The editors of the Harvard Health Letter, in consultation with the doctors on its editorial board, propose 12 ways you can help curb health care spending, saving society--and perhaps yourself--some money
Boston, MA (PRWEB) March 5, 2009 -- Economists agree that American health care reform will falter unless health care spending is brought under control. Moreover, even people with good health insurance are paying a larger fraction of their health care bills these days, in the form of co-pays, deductibles, and other out-of-pocket expenses. The editors of the Harvard Health Letter, in consultation with the doctors on its editorial board, propose 12 ways you can help curb health care spending, saving society--and perhaps yourself--some money. The recommendations, published in the March 2009 issue, include these:
Develop a good relationship with a primary care physician. A primary care doctor who knows you, your medical history, and your circumstances stands a better chance than a stranger does of making decisions and giving advice that will keep you healthy. He or she can take care of you in context.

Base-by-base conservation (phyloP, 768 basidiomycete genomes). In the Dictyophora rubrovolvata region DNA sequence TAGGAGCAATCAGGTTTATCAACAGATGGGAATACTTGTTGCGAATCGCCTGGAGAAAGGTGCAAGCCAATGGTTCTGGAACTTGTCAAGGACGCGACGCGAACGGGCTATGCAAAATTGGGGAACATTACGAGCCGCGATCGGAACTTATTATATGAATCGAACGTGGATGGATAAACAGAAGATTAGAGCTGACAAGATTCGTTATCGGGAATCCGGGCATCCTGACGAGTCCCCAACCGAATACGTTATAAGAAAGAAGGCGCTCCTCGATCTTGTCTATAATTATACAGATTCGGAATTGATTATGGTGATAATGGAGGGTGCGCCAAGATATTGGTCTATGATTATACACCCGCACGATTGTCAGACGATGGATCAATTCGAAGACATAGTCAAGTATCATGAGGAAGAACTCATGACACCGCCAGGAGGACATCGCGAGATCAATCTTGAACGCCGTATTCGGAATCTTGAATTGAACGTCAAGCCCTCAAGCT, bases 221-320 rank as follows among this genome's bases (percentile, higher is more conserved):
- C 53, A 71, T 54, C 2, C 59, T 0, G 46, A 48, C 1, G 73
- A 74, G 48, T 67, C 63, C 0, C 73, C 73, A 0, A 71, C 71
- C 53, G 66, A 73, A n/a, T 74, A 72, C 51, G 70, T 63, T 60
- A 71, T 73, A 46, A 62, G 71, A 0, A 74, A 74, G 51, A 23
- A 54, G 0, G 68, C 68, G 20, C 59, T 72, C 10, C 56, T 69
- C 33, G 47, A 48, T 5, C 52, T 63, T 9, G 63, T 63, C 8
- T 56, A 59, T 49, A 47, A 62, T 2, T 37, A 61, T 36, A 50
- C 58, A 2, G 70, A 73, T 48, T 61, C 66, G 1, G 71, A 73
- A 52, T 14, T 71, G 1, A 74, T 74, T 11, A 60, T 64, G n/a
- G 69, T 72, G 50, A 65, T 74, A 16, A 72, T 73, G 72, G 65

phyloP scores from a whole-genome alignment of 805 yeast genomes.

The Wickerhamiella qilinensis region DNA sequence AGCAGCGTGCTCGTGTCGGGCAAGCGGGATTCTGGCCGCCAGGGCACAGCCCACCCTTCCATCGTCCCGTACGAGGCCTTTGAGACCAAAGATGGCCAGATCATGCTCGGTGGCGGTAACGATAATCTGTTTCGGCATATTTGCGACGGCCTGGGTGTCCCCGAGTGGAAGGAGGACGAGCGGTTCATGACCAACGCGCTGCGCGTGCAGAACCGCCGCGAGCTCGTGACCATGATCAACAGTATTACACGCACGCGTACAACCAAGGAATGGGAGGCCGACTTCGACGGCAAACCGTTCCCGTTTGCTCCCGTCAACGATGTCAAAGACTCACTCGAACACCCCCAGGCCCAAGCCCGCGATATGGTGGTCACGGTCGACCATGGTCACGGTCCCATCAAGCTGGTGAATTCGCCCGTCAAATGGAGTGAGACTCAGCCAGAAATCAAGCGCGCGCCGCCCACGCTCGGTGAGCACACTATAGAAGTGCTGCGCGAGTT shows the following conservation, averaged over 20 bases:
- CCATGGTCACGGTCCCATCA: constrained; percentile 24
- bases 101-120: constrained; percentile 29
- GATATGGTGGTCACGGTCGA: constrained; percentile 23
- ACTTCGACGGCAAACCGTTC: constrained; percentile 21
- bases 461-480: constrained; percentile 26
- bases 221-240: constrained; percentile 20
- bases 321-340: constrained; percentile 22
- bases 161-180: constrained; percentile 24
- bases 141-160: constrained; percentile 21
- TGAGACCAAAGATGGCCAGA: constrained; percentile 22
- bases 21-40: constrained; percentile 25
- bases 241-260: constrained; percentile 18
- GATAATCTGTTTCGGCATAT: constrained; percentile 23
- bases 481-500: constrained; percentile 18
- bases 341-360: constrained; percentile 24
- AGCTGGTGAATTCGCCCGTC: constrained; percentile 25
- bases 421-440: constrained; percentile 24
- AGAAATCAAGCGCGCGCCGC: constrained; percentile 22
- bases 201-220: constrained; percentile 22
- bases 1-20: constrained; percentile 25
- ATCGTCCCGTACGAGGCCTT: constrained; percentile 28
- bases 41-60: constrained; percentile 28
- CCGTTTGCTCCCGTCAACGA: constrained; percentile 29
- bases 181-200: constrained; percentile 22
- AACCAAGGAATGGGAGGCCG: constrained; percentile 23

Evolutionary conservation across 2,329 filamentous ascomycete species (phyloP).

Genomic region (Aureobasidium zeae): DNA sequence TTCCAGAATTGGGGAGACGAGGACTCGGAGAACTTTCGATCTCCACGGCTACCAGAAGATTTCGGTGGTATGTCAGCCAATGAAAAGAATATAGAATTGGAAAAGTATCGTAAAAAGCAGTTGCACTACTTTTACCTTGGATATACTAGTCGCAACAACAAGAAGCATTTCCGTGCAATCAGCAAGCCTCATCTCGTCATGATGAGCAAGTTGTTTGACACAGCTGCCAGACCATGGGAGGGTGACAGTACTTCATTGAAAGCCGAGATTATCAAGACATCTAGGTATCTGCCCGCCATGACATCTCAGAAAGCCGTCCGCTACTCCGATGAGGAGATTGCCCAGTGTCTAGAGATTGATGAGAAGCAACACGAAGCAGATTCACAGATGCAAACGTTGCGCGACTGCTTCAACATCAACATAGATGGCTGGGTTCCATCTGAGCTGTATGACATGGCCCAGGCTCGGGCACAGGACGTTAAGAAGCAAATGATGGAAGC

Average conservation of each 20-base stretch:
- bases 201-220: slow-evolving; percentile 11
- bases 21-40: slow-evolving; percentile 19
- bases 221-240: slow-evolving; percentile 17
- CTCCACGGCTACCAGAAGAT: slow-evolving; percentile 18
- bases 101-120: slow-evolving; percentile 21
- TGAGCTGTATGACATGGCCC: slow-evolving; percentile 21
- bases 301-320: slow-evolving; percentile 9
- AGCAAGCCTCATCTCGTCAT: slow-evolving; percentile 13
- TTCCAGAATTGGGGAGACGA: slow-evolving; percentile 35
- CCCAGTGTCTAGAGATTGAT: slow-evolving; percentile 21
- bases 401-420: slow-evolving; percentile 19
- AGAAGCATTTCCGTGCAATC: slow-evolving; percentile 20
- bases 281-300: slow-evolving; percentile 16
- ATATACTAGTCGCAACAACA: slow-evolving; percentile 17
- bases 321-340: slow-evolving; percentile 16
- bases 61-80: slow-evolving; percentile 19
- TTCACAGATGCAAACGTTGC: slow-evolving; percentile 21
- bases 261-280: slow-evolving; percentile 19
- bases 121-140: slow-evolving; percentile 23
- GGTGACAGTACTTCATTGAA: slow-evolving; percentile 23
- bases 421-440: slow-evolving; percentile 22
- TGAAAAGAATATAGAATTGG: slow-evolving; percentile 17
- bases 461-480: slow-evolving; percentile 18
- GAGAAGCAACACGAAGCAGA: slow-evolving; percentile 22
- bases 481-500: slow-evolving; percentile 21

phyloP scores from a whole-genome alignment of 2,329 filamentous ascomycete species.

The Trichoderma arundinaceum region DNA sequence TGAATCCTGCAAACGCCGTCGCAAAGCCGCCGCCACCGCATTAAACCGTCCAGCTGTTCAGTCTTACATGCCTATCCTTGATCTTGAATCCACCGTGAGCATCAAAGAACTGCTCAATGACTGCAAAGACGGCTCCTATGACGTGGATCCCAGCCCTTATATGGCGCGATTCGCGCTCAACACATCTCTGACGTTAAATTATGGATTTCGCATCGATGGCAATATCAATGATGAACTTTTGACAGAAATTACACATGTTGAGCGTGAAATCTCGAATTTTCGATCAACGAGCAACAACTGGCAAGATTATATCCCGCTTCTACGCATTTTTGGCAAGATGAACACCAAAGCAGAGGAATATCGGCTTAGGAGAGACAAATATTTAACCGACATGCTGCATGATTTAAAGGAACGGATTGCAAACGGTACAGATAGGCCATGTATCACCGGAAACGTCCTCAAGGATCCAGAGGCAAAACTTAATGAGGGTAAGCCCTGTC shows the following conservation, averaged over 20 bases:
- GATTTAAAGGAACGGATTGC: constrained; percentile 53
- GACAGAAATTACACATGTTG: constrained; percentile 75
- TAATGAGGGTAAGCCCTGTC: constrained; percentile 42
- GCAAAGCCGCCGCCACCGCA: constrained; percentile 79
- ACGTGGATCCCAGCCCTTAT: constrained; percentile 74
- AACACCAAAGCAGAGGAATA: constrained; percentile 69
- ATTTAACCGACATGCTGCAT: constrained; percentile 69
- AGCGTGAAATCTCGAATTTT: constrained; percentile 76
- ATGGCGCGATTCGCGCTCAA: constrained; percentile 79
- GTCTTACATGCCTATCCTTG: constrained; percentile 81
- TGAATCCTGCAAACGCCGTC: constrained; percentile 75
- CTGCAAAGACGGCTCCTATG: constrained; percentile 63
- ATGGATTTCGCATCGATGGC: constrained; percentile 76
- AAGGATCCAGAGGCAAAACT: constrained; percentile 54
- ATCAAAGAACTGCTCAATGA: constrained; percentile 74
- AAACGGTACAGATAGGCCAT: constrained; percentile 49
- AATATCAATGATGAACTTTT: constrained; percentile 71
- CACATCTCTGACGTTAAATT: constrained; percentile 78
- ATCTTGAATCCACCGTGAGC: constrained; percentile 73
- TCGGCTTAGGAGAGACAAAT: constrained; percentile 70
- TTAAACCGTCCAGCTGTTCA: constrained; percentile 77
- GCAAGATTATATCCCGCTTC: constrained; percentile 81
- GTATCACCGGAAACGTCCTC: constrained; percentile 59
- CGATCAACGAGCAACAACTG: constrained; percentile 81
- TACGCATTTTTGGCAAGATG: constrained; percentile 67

Don't use the emergency department unless absolutely necessary. Call your doctor and try to get some advice over the phone or in person.
Get and stick with the program. Taking prescribed medications, getting regular check-ups, and adhering to lifestyle changes can keep chronic diseases under control at relatively modest cost.
Don't go directly to a specialist without checking with your primary care doctor, even if insurance allows it. Whenever possible, let your primary care physician coordinate your care. If he or she doesn't know what's going on, it can lead to wasteful--and possibly harmful--overtesting and duplication of treatments.
Go generic. Generic drugs cost less than their brand-name equivalents. Also, most insurers have higher co-pays for brand-name drugs. Check with your doctor about generic options.
Fight inertia. If you're taking a medication, discuss with your physician how long you've been taking it, whether it's working, and, if it isn't, not taking it anymore.
Question the need for expensive tests. Don't push to get new, expensive tests just because you think new is better. If your doctor orders an expensive test like an MRI or CT scan, ask why it's necessary and how it will make a difference.
Stay healthy. Quit smoking, eat right, exercise, and get enough sleep. You'll reduce your risk for conditions that require medical care.
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